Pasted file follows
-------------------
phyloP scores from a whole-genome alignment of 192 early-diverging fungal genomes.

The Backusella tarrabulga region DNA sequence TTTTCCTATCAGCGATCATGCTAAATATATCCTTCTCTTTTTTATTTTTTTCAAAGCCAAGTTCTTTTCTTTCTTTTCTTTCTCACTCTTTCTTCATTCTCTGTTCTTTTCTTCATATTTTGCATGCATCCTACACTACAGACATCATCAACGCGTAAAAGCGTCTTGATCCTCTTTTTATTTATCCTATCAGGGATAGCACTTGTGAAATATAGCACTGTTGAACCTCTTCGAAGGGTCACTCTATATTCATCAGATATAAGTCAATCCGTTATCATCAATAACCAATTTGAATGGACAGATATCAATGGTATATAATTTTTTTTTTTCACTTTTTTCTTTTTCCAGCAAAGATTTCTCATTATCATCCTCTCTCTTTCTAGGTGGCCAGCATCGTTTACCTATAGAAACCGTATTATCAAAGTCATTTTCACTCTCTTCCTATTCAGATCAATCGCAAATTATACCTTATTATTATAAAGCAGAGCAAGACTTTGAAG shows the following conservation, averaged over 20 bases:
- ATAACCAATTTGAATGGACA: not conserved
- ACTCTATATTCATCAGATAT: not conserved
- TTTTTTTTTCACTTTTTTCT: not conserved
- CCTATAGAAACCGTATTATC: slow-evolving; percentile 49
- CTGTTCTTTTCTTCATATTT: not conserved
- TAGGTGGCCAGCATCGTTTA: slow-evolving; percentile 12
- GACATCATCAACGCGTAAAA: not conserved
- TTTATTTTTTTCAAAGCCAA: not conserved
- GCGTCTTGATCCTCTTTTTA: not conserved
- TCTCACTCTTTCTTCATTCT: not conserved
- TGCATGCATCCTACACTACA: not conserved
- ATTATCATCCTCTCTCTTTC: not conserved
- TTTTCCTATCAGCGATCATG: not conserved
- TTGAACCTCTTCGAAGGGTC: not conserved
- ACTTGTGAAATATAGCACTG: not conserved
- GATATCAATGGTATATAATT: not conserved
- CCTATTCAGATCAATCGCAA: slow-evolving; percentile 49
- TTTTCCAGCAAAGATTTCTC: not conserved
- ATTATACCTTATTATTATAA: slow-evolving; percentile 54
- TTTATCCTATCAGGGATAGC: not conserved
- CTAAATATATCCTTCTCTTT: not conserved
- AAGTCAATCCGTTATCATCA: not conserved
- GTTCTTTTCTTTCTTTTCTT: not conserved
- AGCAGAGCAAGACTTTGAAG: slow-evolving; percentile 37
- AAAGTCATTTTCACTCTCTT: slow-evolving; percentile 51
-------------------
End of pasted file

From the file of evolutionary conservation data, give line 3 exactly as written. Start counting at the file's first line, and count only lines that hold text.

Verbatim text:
- ATAACCAATTTGAATGGACA: not conserved